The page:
What climate change is doing to the parks

A sample of the shifts already underway due to a warming climate.


Climate change has already brought irreversible changes to the national parks. And more are imminent, without major reductions in pollution from cars, power plants and deforestation. Here’s a sampling. 

The elevation of Muir Glacier in Alaska’s Glacier Bay National Park and Preserve has dropped in places by 2,100 feet since 1948. This is one of many glaciers in southeast Alaska that have shrunk astoundingly in recent decades, dramatically changing what visitors see and contributing to sea-level rise. Scientists estimate that over the latter half of the 20th century, melting ice masses in Alaska and neighboring Canada have increased global sea level even more than the Greenland ice sheet has. Muir Glacier offers a great example of how the rich data from national parks has contributed to the global understanding of climate change. It’s among 168,000 glaciers used by the Intergovernmental Panel on Climate Change to determine that human-created climate change is melting glaciers globally.

Yosemite toad
Paul Maier/cc via Wikipedia

Since 1880, lodgepole and other pine trees have moved uphill into what once were subalpine meadows in Yosemite National Park. The thirsty trees have helped dry up a wetland ecosystem important for small mammals like marmots as well as high-elevation frogs and salamanders. Yosemite now is working on a restoration project to restore the meadows’ hydrological functioning. “You want them to remain wetlands,” says Linda Mazzu, Yosemite’s resource manager. “When trees invade, it’s like a biome shift.” A biome is the community of plants and animals in a particular region, and this was one of 23 biome shifts worldwide documented by the Intergovernmental Panel on Climate Change. Other biome shifts are underway — boreal conifer forests moving into tundra and alpine biomes in the Kenai Mountains-Turnagain Arm Natural Heritage Area and in Noatak National Preserve.

Climate change is causing extensive bark beetle outbreaks across the West, because winters have been too mild to kill the insects and trees are stressed by drought. Rocky Mountain National Park has been hit especially hard, with 90 percent of the park’s forested areas affected. Hundreds of thousands of lodgepole, ponderosa, Engelmann spruce and other evergreens have died. Park staff remove standing dead trees at campsites and other heavily visited areas so they don’t fall on people or property. They also spray insecticide on thousands of tree trunks in non-wilderness areas. But 95 percent of the park is designated wilderness, and the beetles, which are native, have free rein there. The park has planted a small number of trees, but leaves most areas for natural regeneration.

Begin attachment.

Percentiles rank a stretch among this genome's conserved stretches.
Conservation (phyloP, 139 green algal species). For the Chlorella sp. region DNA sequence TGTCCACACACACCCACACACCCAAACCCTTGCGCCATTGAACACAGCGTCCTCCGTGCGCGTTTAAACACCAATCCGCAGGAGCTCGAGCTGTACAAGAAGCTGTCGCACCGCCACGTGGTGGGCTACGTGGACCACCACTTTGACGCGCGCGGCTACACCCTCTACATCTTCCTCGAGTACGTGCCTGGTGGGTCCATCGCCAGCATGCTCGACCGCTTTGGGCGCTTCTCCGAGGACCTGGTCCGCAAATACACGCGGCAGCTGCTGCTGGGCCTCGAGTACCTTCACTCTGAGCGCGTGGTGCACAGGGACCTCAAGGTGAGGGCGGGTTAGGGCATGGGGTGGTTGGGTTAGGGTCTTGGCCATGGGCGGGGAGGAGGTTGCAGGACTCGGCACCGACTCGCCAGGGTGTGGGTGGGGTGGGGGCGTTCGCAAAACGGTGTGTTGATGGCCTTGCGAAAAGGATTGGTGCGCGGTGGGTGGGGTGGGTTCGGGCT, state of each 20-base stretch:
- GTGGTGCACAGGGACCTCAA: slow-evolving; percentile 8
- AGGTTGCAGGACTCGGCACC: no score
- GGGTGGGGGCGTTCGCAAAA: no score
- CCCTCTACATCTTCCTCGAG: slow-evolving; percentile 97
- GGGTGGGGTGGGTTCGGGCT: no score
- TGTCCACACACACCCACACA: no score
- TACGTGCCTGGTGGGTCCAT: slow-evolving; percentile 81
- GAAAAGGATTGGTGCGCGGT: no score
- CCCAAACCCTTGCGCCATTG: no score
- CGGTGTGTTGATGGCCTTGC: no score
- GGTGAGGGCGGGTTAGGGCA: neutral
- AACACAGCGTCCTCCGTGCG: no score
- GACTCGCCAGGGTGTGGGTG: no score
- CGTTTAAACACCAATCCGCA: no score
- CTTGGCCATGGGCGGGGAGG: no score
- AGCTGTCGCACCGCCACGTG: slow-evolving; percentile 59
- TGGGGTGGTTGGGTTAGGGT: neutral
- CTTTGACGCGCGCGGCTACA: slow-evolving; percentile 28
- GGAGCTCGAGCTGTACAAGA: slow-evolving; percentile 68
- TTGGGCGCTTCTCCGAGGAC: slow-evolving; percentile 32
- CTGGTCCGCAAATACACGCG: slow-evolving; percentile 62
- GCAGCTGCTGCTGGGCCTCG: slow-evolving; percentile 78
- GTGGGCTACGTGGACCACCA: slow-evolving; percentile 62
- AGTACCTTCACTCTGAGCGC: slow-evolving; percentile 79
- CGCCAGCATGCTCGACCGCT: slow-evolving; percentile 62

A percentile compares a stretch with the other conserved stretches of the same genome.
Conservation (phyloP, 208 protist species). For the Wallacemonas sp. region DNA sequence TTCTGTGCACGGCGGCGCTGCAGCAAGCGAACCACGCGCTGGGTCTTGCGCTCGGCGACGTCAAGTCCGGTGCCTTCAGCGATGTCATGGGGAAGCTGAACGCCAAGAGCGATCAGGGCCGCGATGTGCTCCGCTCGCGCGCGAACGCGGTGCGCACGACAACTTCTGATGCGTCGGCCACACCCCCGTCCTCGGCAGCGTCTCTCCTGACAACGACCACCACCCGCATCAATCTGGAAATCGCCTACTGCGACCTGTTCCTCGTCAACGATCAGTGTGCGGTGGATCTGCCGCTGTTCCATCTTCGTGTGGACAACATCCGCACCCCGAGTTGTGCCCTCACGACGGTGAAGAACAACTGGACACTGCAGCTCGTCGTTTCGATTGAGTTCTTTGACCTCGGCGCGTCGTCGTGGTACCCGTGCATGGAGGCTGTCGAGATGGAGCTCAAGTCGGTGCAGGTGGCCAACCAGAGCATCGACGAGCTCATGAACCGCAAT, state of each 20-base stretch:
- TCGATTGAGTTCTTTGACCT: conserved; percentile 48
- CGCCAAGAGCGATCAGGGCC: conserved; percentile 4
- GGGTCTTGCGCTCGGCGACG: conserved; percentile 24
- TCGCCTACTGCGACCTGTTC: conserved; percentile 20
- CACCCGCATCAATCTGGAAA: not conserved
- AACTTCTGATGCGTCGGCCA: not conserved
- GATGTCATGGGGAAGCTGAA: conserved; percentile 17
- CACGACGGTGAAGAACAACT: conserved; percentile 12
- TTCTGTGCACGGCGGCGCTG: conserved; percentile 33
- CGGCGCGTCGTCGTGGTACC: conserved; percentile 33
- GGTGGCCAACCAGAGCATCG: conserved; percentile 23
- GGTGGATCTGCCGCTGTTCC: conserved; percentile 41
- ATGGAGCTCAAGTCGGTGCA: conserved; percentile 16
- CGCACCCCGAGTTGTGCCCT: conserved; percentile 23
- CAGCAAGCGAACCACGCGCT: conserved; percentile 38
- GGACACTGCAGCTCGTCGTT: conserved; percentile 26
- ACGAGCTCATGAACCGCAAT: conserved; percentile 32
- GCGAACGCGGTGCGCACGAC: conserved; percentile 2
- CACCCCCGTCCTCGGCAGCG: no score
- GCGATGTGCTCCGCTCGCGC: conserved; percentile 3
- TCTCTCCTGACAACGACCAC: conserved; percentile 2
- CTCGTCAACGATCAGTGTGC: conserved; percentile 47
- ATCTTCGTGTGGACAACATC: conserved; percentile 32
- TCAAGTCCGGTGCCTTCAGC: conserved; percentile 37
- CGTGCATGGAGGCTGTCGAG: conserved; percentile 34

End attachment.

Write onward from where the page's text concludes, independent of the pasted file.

Saguaro National Park in 1935, top, and 2010.
National Park Service

The exquisite desert plants of Arizona’s Saguaro National Park are adapted for dry conditions, but climate change may make their Sonoran Desert home too hot even for them. Scientists project major die-offs of saguaro, palo verde, ocotillo and creosote bush. And even if the planet’s people manage to modestly reduce their greenhouse gas emissions, scientists project that 90 percent of Joshua Tree National Park could become too dry for Joshua trees by 2100.

In Mount Rainier, North Cascades and Olympic national parks, scientists predict that climate change will dramatically shrink habitats for high-elevation mammals. As temperatures warm and snowpack decreases, hoary marmot, wolverine, mountain goat, American pika, American marten, snowshoe hare and Canada lynx will probably lose most of their current turf. Small patches of mountaintop habitat in national parks will become increasingly important for the conservation of these species, because other suitable homes for them are likely to be gone.

Yellowstone geyser
National Park Service

Across the West, snowpacks have plummeted because of human-caused climate change. That trend is likely to continue, disrupting Yellowstone’s $60 million winter tourism industry, among other things, according to a paper published this month in PLOS One by Michael Tercek and Anne Rodman, the park’s acting branch chief for physical science. By the end of this century, they predict that, during 70 percent of the winter season, there won’t be enough snow for snowmobiles and snow coaches to drive into Yellowstone from its West entrance. The agency might eventually have to plow its roads for cars, they say, if it wants to maintain high levels of year-round tourism.

This part of a special report on the state of the national parks.

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